EdFallon

Farewell, Vern Johnson

Ed Fallon remembers an Iowa farmer who fought “to the end” to stop his land from being taken for a pipeline. -promoted by Laura Belin

Sadly, those of us fighting the Dakota Access Pipeline (DAPL) lost one of our strongest allies this week. LaVerne Johnson died suddenly and unexpectedly on Sunday, April 7. My heart goes out to his wife, family, and closest friends — though he will be missed by more people than he would have imagined.

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Steve King's raging honesty

Ed Fallon: “It doesn’t take a masters degree in anthropology to read between the lines and detect the not-so-subtle racial bias behind King’s comparison.” -promoted by Laura Belin

U.S. Representative Steve King (R-Middle Ages) just can’t help himself. King is, perhaps, the most honest politician in America. No matter how hard he tries, King simply can’t conceal the fact that he’s a flaming racist.

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A flood of hopes and fears

“These are both the most encouraging and discouraging of times”: Ed Fallon reflects on flooding in Iowa and reframing the message of St. Patrick’s Day. -promoted by Laura Belin

Many of us continue to feel the benefits of our time together last September during the First Nation–Farmer Climate Unity March. As Manape Lamere said, “We walk together today so we can work together in the future.” Something like that. If I botched the quote, Manape will correct me, right?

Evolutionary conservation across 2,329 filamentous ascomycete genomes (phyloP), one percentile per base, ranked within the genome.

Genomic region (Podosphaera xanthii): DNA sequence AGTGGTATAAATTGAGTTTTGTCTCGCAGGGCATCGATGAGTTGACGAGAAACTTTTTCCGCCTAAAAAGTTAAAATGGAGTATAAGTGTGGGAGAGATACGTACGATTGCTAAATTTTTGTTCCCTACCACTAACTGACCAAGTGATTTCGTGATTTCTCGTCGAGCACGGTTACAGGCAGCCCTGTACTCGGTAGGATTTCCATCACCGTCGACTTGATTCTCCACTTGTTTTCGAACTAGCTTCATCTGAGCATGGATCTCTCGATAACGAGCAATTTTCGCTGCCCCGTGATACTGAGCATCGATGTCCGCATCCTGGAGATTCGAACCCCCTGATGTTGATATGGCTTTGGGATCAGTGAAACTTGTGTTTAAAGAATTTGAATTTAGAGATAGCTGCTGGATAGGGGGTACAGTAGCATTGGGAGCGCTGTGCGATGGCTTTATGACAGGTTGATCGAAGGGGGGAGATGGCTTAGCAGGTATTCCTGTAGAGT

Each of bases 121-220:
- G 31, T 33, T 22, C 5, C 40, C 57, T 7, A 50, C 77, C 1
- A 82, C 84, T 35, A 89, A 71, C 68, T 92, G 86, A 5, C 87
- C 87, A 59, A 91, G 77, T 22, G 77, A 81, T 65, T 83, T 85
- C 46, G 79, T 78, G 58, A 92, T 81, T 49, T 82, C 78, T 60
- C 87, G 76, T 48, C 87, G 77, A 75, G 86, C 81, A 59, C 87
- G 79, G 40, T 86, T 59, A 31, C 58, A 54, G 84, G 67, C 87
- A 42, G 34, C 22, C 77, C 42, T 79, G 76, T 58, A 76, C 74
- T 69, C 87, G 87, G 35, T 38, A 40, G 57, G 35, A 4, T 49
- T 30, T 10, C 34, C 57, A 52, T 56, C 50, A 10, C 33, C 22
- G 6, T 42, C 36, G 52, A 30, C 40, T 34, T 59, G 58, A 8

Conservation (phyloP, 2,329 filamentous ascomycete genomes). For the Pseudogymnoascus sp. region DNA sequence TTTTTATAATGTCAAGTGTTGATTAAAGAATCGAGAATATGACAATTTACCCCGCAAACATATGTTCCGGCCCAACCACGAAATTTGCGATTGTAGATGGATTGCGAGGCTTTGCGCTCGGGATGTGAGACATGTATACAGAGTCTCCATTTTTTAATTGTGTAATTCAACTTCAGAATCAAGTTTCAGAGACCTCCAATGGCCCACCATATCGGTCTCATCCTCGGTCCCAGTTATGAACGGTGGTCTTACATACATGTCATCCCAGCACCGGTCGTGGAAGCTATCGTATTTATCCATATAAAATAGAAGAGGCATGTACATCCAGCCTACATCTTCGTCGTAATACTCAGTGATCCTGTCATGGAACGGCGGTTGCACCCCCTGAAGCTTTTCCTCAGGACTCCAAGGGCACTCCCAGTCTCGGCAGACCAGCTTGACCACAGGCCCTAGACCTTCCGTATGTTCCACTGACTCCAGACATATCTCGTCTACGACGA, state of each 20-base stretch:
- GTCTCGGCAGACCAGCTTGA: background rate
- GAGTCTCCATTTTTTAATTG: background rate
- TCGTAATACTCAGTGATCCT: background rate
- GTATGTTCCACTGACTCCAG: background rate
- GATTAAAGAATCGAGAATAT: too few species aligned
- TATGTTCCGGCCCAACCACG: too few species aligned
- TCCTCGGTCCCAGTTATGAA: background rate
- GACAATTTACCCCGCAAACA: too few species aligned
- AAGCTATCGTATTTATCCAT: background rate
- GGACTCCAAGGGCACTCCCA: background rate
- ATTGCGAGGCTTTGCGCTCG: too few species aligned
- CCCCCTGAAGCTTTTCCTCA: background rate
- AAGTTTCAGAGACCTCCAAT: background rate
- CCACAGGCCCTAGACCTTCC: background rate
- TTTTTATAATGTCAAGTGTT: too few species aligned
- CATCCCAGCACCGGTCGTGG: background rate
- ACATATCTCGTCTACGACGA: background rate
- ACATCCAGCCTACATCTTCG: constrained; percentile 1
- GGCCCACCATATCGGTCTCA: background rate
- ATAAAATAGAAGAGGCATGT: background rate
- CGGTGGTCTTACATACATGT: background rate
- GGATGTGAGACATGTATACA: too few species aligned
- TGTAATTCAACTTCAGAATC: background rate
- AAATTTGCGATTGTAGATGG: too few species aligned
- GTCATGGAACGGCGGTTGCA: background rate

Participants in the First Nation–Farmer Climate Unity March arrived in downtown Fort Dodge for a Celebration of March rally after more than a week on the road. The march started in Des Moines.

So much is going on these days, it’s hard to know where to start. These are both the most encouraging and discouraging of times, as attested to in this message from Jeff Kisling, one of last year’s marchers:

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Are Democrats also climate deniers?

Ed Fallon is a former Iowa lawmaker who directs Bold Iowa. He is the author of Marcher, Walker, Pilgrim, a memoir about the 2014 Great March for Climate Action. -promoted by Laura Belin

“The Democrats Are Climate Deniers.” That’s the jarring headline of an article this week in Jacobin that Jon Neiderbach brought to my attention. The sub-heading reads, “If the Democrats really believed the science on climate change, they’d be offering far more radical proposals. We have to make them.”

Sad but true. It’s one thing for a politician to say, “I support the Green New Deal (GND).” But when pushed for specifics, most aren’t on board with GND’s “transition to 100 percent renewable energy within 12 years — the time frame set by the world’s leading climate scientists.”

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